# Work Question on Equation

1. Nov 16, 2006

### dan_c_101

Prove mathematically that if a mass (m) speeds up uniformly from v to v’ while being acted upon by an applied force (Fap) in the same direction as its displacement , then W = Ek = mv'^2/2 - mv^2/2.

2. Nov 16, 2006

### Staff: Mentor

I moved this to the homework forums. Dan, what do you know about kinetic energy KE and how it can be changed?

3. Nov 16, 2006

### dan_c_101

You get kinetic energy from mass x velocity^2 / 2. Im not sure how it can be changed besides the mass and velocity. Can you explain? Sorry the equation parts just confuse me, but can you help me somewhat to show how mv'^2/2 - mv^2/2 can equal the work done?

4. Nov 16, 2006

### Staff: Mentor

It is true that $$KE = \frac{m v^2}{2}$$

But how did the object get its velocity? Who does the work on a baseball to get it moving with its velocity? What was the KE of the baseball before being thrown?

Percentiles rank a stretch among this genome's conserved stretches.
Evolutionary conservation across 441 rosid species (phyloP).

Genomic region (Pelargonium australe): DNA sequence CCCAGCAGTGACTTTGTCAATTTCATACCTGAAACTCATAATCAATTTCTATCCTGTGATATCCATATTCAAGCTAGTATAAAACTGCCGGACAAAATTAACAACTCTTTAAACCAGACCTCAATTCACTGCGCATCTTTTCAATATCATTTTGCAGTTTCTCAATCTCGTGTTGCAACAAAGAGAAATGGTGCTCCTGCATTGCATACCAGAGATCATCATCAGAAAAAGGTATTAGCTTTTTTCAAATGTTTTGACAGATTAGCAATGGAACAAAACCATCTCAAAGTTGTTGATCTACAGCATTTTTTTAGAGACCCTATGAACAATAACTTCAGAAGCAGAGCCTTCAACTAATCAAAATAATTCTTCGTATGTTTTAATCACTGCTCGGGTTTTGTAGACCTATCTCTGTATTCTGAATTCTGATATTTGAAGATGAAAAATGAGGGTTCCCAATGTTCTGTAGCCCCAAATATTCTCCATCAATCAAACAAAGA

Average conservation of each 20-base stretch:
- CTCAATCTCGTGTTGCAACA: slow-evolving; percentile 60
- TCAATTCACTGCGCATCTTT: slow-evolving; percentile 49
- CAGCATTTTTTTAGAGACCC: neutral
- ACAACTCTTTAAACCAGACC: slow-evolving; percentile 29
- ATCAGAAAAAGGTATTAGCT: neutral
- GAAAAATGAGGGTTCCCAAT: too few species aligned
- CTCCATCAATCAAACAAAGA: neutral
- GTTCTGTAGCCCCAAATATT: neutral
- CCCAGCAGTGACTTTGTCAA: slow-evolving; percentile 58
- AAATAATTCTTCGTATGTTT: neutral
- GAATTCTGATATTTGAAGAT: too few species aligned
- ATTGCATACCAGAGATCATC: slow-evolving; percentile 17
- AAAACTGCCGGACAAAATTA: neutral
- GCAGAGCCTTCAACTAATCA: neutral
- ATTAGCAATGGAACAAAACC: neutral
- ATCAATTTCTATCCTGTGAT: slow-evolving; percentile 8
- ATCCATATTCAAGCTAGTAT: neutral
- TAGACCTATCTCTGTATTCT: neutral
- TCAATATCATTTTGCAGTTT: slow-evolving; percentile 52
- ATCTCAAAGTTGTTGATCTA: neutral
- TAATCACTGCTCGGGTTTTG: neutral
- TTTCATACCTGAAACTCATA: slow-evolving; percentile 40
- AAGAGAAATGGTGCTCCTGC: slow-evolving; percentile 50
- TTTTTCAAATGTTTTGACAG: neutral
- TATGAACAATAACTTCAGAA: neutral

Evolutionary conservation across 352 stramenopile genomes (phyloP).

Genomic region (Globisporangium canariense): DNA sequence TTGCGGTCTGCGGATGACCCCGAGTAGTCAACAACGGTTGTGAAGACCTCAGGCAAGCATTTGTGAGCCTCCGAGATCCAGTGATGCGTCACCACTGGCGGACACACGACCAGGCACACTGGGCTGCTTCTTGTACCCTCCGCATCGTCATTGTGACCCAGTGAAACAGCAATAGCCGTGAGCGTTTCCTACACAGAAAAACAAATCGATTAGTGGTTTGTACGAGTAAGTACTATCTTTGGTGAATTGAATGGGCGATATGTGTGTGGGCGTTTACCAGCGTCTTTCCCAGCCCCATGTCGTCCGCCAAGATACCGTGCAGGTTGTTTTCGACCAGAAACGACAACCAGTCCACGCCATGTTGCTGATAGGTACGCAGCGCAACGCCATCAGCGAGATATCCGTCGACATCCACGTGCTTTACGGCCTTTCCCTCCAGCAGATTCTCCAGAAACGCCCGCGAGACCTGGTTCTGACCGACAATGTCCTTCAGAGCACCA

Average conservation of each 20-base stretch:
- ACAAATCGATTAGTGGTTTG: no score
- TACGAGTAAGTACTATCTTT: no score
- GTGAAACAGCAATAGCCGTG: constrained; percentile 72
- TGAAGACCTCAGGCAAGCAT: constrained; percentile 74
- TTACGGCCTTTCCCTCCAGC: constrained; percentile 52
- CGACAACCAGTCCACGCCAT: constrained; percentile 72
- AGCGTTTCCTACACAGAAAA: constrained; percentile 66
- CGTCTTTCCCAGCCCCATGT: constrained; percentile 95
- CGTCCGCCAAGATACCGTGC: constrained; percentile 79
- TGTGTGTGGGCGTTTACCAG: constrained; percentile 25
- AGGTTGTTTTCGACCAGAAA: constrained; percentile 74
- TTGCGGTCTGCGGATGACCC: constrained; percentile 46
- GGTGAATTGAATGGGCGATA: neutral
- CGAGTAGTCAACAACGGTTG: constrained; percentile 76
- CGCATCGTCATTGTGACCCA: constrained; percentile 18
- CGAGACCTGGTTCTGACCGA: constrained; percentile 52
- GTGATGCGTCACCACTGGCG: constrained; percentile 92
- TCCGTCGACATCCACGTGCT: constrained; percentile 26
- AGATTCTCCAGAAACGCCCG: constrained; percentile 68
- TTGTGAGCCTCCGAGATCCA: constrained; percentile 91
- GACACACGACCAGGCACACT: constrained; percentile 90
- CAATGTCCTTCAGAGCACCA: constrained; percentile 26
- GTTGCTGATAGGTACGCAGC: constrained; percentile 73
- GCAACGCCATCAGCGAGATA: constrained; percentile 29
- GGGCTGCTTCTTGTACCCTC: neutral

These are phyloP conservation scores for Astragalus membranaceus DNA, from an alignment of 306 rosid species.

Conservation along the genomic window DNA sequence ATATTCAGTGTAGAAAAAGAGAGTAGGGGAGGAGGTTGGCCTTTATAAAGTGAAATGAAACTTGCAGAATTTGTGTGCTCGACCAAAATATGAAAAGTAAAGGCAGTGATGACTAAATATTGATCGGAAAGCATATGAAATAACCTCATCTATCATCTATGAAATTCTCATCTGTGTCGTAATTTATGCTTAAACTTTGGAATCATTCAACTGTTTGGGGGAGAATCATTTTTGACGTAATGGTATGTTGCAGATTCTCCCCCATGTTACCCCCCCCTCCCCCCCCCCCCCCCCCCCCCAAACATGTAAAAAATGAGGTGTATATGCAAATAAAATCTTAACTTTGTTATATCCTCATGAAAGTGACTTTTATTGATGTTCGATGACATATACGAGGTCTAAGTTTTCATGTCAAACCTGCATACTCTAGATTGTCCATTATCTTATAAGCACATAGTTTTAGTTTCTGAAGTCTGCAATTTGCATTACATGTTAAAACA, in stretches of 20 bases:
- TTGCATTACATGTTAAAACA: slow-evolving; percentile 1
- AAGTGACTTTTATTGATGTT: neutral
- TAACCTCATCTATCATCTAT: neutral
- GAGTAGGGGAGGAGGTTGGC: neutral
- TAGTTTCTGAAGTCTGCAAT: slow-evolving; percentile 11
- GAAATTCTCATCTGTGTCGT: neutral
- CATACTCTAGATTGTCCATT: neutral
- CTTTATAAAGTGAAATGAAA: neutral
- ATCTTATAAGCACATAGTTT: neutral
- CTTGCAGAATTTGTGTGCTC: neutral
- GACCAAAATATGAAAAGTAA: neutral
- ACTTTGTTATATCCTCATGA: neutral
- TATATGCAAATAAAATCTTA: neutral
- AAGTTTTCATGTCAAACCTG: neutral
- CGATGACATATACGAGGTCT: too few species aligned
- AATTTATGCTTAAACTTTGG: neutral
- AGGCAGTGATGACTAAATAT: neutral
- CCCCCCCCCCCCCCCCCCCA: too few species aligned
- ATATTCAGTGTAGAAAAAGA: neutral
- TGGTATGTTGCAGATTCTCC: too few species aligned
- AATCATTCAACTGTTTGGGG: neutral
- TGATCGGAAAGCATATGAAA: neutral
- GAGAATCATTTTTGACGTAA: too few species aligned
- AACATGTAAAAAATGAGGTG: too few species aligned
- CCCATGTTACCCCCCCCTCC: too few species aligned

5. Nov 17, 2006

### d1v1n1ty nb

This sounds to me like your being introduced into momentum in terms of energy.you would need the Mass and Velocity of the applied force.

Example: Car Crashes into the back of another car (Fap being mass 1)
Car behind: Mass 1 (m1) Car in front: Mass 2 (m2)
Before Collision After Collision
Initial Velocity of Mass 1 (u1) Final Velocity of Mass 1 (V1)
Initial Velocity of Mass 2 (u2) Final Velocity os Mass 2 (V2)

So: 1/2(m1u1^2)+1/2(m2u^2)=1/2(m1V1^2)+1/2(m2V2^2)+Energy lost
Therefore: 1/2(m1u1^2+m2u2^2)-1/2(m1V1^2+m2V2^2)= Energy Lost

Last edited: Nov 17, 2006
6. Nov 17, 2006

### Staff: Mentor

I suspect you are being asked to show that:
$$\int F \cdot ds = \Delta{KE}$$

Hint: Make use of the fact that:
$$F = m \frac{dv}{dt}$$

to change the variable of integration